Denial-of-service attacks are designed to destroy the access to the network or resources of a specific target. A denial-of-service attack launched by attackers in multiple locations simultaneously is called a distributed denial-of-service attack [22]. Once a distributed denial-of-service attack occurs in the blockchain, the entire blockchain network may face paralysis. Sending transactions in Ethereum requires a certain amount of gas (transaction fee). This mechanism can resist DoS attacks to a certain extent. However, because the gas consumption price of Ethereum’s EXTCODESIZE opcode is too low, the attacker has successfully launched a DoS attack on Ethereum. The EXTCODESIZE opcode is used to read the wise contract code size. When EXTCODESIZE is called, the node needs to read the status information of the disk. Since EXTCODESIZE only consumes 20 gases, an attacker can perform 50,000 EXT-CODESIZE operations in one transaction. This kind of attack can consume a lot of computing resources and network resources of the blockchain network, leading to congestion or even paralysis of the blockchain network. Some attackers also used the SUICIDE opcode to launch DoS attacks [23]. The attackers used the SUICIDE operation to generate 19 million empty accounts. Since empty accounts need to be stored in the state tree, a large number of empty accounts waste disk resources. In this attack mode, the node synchronization speed and transaction processing speed of the blockchain network have dropped significantly. Excessive authority of smart contract token owners may also lead to denial-of-service attacks. If the token contract owner keeps freezing the contract, other users in the contract will not be able to conduct transactions:assembly{let seed := calldataload(4)let iterations :=calldataload(36)let target :=seedloop:target := add(target,seed)pop(call(0,div(target,0x1000000000000000000000000),0,0,0,0,0))iterations := sub(iterations,1)DDoS code

2.3. Short Address Attack

A short address attack means that the attacker makes a contract call by constructing an address with zero at the end and deliberately discards the zero at the end of the address in the call parameters, thereby using the virtual machine’s automatic completion mechanism for the data to perform the second parameter [3]—shift zoom. Short address attacks usually occur in exchanges. Suppose a user initiates a transfer operation to a contract on the exchange and uses a maliciously constructed short address as the target. If the exchange does not verify the length of the user input, the actual transfer amount will be enlarged several times due to the short address loophole, which will cause a large amount of capital loss. The root of the short address vulnerability is that when the virtual machine reads the input of the contract call, it automatically fills the fields with zeros at the end, which causes the ambiguity of the data and the shift and expansion of the parameters.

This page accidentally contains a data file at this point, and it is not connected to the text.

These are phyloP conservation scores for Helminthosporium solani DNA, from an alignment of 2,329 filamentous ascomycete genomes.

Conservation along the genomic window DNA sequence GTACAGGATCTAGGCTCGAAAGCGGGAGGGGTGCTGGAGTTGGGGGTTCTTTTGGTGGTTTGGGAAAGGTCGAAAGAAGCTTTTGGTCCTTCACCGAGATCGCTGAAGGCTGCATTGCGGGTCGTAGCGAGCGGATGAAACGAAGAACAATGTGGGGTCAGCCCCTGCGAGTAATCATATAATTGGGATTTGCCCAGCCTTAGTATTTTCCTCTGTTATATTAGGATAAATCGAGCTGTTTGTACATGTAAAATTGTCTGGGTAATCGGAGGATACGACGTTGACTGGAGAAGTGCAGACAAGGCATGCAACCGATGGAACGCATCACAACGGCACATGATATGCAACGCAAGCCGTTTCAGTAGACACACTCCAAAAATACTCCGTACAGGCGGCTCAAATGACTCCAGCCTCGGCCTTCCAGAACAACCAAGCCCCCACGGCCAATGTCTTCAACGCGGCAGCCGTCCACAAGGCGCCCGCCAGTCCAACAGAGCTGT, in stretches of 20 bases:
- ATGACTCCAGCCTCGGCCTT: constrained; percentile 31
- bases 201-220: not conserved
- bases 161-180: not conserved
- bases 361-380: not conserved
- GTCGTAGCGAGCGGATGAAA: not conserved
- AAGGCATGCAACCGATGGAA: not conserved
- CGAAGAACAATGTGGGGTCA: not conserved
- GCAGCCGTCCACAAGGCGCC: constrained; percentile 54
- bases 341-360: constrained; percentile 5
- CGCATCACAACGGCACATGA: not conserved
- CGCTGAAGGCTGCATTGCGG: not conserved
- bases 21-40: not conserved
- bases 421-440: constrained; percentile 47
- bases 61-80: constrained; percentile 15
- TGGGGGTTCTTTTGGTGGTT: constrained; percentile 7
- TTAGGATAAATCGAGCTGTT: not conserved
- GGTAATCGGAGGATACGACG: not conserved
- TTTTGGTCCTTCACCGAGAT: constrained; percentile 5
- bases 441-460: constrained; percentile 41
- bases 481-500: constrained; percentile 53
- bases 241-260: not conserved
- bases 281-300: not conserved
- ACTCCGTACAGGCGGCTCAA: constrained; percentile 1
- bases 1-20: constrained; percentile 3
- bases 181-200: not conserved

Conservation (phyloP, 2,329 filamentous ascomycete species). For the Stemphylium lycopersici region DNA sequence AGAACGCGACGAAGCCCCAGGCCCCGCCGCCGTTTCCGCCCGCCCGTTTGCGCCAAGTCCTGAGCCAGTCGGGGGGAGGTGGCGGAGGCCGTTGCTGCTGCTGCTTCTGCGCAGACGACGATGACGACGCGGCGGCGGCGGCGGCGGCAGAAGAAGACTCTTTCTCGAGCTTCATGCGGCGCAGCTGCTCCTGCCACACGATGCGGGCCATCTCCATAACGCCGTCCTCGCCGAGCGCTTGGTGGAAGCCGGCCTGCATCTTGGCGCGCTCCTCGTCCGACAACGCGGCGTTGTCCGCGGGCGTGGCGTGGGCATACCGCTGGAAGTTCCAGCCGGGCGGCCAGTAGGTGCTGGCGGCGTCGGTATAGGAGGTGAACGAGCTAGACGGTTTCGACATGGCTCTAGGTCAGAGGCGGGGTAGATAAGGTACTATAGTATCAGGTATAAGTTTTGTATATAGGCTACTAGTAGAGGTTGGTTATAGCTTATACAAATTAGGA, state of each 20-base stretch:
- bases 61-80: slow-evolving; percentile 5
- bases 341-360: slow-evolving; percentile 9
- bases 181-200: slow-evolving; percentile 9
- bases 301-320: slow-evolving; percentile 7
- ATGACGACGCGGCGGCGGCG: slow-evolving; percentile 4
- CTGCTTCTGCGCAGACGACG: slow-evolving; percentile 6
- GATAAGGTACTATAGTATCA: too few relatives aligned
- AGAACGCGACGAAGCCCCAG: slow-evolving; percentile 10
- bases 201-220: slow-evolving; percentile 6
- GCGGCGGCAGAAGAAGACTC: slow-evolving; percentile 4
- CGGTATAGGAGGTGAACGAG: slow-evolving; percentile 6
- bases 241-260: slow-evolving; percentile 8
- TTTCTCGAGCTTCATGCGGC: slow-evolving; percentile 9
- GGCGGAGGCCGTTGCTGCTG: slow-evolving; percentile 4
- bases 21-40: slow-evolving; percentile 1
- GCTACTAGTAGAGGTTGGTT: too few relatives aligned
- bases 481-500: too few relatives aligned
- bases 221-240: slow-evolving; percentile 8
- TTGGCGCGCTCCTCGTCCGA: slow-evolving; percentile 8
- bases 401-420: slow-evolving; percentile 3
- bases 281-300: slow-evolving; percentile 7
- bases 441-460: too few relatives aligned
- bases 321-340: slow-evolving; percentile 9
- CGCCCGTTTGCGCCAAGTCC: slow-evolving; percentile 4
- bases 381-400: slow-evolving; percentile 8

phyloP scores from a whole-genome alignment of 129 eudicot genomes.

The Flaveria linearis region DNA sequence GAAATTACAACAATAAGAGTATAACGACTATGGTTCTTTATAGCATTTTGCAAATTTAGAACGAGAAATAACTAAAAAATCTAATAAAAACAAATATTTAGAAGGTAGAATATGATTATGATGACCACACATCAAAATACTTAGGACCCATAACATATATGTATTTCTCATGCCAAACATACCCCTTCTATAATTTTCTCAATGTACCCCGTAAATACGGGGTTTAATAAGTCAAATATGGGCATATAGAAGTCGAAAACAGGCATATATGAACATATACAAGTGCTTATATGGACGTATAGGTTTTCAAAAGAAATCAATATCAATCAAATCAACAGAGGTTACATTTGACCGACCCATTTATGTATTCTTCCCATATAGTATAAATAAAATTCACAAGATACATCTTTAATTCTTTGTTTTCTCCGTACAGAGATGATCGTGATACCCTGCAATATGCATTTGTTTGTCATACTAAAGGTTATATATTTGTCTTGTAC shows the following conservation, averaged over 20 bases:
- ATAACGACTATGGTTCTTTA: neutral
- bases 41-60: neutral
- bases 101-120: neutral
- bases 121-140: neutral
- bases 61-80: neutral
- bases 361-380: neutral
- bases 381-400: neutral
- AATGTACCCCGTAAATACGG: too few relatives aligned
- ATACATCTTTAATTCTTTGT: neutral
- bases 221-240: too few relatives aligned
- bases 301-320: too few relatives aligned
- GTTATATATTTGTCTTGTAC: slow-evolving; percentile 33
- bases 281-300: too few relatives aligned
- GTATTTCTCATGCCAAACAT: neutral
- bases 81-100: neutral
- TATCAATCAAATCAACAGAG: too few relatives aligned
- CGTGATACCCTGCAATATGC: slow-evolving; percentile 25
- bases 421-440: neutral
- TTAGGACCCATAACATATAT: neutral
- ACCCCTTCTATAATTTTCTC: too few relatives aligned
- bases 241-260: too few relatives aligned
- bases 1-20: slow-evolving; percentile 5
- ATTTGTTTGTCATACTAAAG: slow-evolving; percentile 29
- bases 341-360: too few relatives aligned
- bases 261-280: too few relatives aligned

CALLDATALOAD reads 32 bytes from the input data. If the input data is not enough 32 bits, it will add 0 bytes. Attackers can use this design to perform short address attacks to steal tokens [24].

2.4. Ponzi Contract

Ponzi scheme is a traditional investment scam. Its typical feature is to use funds provided by new investors to pay the so-called returns to exist investors [25]. In the Ethereum smart contract, the Ponzi scheme has some new features. The most obvious is that it is based on the anonymity of the blockchain. Researchers cannot know the true identity of the contract initiator, cannot associate their credit information, and can only analyze the information disclosed on the Ethereum official website. In addition, its code is public, immutable, and automatically enforced, so investors will have a sense of trust in it and reduce awareness of prevention. Because of this, Ponzi schemes on smart contracts are also emerging endlessly. Many investors mistakenly invested in the Ponzi scheme because they could not understand the source code of the smart contract and ultimately suffered heavy losses [11]. In addition, due to the anonymity of the blockchain and the difficulty of traceability, the defrauded funds are basically impossible to be recovered successfully, and investors can only suffer losses. Many blockchain Ponzi schemes have been exposed to obtain huge profits. Between 2013 and 2014 alone, Bitcoin’s Ponzi scheme gained 7 million dollars in illegal benefits. Therefore, it is necessary to strengthen the supervision of the blockchain market. Ponzi contract is a contract that defrauds investors of Ether through its own code logic. Specifically meet the following four characteristics: 1. Require the contract to allocate funds to investors, that is, users who join the contract by remittance to the contract. 2. It is required to obtain only the money collected in the contract from investors. 3. Require every investor who wants to make money, provided that the new investor continues to remit money to the contract. 4. As the plan progresses, investors will be lost [18].